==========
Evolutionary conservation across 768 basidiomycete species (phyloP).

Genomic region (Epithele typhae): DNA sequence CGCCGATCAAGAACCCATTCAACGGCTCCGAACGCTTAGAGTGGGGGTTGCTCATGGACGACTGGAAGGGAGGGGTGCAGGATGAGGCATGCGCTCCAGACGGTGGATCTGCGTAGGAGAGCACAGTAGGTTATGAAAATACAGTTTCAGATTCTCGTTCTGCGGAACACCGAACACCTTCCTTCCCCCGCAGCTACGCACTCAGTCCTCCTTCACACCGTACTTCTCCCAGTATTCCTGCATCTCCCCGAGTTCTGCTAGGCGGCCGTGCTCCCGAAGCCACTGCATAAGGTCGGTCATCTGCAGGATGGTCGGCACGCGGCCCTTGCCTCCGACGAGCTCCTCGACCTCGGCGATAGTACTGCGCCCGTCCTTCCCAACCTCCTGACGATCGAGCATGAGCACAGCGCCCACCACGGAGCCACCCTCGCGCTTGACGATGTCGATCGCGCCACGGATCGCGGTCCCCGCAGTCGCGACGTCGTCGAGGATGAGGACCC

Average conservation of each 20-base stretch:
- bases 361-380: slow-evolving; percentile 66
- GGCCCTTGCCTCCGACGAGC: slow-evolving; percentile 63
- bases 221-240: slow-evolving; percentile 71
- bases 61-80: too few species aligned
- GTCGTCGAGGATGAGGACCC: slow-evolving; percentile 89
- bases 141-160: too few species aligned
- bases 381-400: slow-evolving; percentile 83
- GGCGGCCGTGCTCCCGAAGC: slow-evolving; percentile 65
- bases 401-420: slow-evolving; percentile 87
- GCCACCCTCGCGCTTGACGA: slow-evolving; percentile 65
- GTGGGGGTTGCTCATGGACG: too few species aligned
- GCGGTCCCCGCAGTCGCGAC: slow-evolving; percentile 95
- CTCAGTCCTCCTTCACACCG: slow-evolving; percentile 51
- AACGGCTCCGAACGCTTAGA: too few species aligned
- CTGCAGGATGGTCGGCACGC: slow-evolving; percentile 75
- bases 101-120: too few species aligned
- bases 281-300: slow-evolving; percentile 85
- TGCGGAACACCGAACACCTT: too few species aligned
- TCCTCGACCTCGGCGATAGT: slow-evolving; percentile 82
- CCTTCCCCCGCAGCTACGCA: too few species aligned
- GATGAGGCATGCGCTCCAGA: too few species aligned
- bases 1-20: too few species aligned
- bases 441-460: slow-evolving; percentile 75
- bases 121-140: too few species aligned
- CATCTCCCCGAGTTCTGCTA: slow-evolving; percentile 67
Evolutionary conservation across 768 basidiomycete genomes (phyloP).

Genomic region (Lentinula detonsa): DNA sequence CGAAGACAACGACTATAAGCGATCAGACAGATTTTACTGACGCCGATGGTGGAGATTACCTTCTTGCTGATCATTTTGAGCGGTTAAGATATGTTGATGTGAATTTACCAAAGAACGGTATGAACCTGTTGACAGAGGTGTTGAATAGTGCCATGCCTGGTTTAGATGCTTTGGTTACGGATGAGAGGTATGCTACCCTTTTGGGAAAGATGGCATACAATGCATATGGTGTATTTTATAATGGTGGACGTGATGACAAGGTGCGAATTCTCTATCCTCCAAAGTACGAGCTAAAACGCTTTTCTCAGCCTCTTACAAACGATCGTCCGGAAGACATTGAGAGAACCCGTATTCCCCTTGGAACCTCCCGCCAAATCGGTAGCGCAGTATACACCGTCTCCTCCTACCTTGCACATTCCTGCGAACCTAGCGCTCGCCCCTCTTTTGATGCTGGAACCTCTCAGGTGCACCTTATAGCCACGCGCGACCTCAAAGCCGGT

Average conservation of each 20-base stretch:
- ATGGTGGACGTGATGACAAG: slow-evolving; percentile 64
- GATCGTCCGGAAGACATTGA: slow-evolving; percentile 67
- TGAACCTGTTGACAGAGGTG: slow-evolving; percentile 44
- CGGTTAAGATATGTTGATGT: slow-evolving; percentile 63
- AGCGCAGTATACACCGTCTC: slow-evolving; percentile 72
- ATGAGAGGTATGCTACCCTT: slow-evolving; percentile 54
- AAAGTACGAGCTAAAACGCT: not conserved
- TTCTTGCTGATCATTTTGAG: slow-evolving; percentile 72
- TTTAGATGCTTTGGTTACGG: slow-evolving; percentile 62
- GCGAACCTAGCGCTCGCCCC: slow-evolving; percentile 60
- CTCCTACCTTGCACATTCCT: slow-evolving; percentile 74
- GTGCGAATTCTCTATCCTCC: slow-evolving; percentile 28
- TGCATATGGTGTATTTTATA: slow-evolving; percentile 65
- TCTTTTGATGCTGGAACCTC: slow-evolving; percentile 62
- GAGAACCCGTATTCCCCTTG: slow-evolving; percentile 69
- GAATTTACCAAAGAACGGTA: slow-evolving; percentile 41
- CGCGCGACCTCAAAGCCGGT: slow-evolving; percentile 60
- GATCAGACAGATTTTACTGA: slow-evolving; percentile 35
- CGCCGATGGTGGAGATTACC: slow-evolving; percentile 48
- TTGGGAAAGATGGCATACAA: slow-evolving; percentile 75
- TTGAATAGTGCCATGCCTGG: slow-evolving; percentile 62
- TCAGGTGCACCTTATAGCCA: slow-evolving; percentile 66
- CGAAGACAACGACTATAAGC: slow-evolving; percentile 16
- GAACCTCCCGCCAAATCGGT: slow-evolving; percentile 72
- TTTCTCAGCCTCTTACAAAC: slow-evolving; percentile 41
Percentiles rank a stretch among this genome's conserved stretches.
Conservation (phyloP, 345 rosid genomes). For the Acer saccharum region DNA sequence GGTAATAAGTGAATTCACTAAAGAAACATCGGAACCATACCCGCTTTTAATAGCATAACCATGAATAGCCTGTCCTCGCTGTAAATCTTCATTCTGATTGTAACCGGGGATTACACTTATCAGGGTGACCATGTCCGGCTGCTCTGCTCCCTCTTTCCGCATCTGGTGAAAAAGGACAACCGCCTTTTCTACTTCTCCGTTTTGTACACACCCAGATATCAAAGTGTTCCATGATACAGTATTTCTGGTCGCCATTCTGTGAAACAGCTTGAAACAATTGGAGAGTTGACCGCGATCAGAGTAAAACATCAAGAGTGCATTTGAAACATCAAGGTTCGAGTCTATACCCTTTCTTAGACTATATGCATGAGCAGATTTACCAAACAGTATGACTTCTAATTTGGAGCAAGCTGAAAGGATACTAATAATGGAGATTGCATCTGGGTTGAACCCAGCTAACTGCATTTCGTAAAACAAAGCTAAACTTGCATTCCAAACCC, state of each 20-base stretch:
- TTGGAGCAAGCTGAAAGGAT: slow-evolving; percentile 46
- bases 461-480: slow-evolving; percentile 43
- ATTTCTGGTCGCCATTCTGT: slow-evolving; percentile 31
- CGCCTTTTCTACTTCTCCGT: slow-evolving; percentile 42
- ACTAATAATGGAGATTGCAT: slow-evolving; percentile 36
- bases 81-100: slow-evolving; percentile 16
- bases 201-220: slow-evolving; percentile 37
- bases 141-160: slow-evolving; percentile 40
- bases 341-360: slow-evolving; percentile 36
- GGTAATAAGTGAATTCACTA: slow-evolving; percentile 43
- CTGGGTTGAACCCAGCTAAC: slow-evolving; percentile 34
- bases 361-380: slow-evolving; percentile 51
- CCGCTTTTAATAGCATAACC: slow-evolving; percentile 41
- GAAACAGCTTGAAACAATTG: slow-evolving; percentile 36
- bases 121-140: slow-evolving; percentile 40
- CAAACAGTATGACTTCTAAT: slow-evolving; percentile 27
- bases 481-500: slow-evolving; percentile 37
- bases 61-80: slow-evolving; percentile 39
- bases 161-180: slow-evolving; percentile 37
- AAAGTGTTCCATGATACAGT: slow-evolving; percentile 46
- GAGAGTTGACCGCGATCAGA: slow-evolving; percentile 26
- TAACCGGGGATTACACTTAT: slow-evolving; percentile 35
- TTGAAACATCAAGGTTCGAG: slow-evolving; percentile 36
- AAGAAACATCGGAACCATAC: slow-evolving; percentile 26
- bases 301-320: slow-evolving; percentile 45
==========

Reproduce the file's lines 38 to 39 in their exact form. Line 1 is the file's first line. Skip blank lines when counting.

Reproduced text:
- AAAGTACGAGCTAAAACGCT: not conserved
- TTCTTGCTGATCATTTTGAG: slow-evolving; percentile 72